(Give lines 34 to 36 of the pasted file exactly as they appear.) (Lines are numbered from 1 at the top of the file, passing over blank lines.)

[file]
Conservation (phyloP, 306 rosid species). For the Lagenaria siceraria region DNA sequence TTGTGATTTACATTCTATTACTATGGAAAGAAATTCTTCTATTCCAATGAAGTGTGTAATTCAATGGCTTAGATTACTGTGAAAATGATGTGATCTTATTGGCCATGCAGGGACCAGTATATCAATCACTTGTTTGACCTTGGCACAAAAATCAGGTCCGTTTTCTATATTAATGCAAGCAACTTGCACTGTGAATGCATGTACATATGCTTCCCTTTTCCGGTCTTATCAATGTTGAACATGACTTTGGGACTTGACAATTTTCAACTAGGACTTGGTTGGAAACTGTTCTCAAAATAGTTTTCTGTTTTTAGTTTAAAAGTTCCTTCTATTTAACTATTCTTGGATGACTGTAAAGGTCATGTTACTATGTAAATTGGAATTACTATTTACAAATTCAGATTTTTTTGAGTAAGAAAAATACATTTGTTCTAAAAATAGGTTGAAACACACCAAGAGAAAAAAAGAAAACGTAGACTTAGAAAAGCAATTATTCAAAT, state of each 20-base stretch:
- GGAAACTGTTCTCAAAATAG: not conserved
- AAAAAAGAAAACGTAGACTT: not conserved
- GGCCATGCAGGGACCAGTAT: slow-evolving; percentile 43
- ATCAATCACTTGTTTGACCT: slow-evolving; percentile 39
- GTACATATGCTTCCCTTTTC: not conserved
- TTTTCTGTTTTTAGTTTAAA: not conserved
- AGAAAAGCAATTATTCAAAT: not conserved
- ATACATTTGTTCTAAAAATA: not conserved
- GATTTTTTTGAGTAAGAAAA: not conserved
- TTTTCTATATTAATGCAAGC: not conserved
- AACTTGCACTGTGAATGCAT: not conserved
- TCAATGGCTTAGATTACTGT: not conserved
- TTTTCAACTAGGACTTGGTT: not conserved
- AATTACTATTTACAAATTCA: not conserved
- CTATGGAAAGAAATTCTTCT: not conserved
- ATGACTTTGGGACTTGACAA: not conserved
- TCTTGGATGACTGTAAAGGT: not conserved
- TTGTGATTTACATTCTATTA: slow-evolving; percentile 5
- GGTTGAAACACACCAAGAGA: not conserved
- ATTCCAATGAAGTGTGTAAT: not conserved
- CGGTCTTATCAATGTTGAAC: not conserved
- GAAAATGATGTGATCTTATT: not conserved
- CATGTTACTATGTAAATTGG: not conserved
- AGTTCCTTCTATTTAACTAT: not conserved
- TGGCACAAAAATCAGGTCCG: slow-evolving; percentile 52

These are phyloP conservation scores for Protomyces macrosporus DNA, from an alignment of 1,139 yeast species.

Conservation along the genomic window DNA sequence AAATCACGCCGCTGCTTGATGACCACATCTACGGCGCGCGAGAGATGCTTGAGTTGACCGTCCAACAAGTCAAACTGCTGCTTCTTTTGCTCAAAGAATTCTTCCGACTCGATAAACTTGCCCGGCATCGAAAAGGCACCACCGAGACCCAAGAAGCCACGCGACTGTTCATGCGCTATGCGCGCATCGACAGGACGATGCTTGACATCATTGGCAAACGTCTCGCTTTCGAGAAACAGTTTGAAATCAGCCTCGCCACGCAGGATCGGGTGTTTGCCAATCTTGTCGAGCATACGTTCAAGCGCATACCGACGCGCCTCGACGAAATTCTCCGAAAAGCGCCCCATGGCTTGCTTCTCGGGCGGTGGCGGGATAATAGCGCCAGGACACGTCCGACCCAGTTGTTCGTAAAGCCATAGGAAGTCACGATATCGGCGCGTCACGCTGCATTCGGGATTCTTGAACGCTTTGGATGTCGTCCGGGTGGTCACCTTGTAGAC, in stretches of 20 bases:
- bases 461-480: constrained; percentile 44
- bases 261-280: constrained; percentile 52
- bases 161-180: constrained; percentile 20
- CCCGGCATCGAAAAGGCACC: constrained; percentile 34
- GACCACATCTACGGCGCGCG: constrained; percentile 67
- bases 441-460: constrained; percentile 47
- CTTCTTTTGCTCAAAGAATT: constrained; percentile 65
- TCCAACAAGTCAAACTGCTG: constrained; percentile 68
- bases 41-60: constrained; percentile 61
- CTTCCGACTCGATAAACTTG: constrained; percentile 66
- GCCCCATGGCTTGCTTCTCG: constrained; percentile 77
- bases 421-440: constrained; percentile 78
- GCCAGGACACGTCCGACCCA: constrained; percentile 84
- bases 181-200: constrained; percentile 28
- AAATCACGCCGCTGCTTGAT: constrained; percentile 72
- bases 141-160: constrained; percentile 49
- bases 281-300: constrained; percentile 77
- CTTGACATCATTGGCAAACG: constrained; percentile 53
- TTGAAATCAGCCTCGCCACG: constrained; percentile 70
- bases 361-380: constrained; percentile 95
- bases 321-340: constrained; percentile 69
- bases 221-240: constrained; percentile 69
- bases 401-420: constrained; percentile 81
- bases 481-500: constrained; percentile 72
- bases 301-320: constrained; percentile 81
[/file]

- bases 441-460: constrained; percentile 47
- CTTCTTTTGCTCAAAGAATT: constrained; percentile 65
- TCCAACAAGTCAAACTGCTG: constrained; percentile 68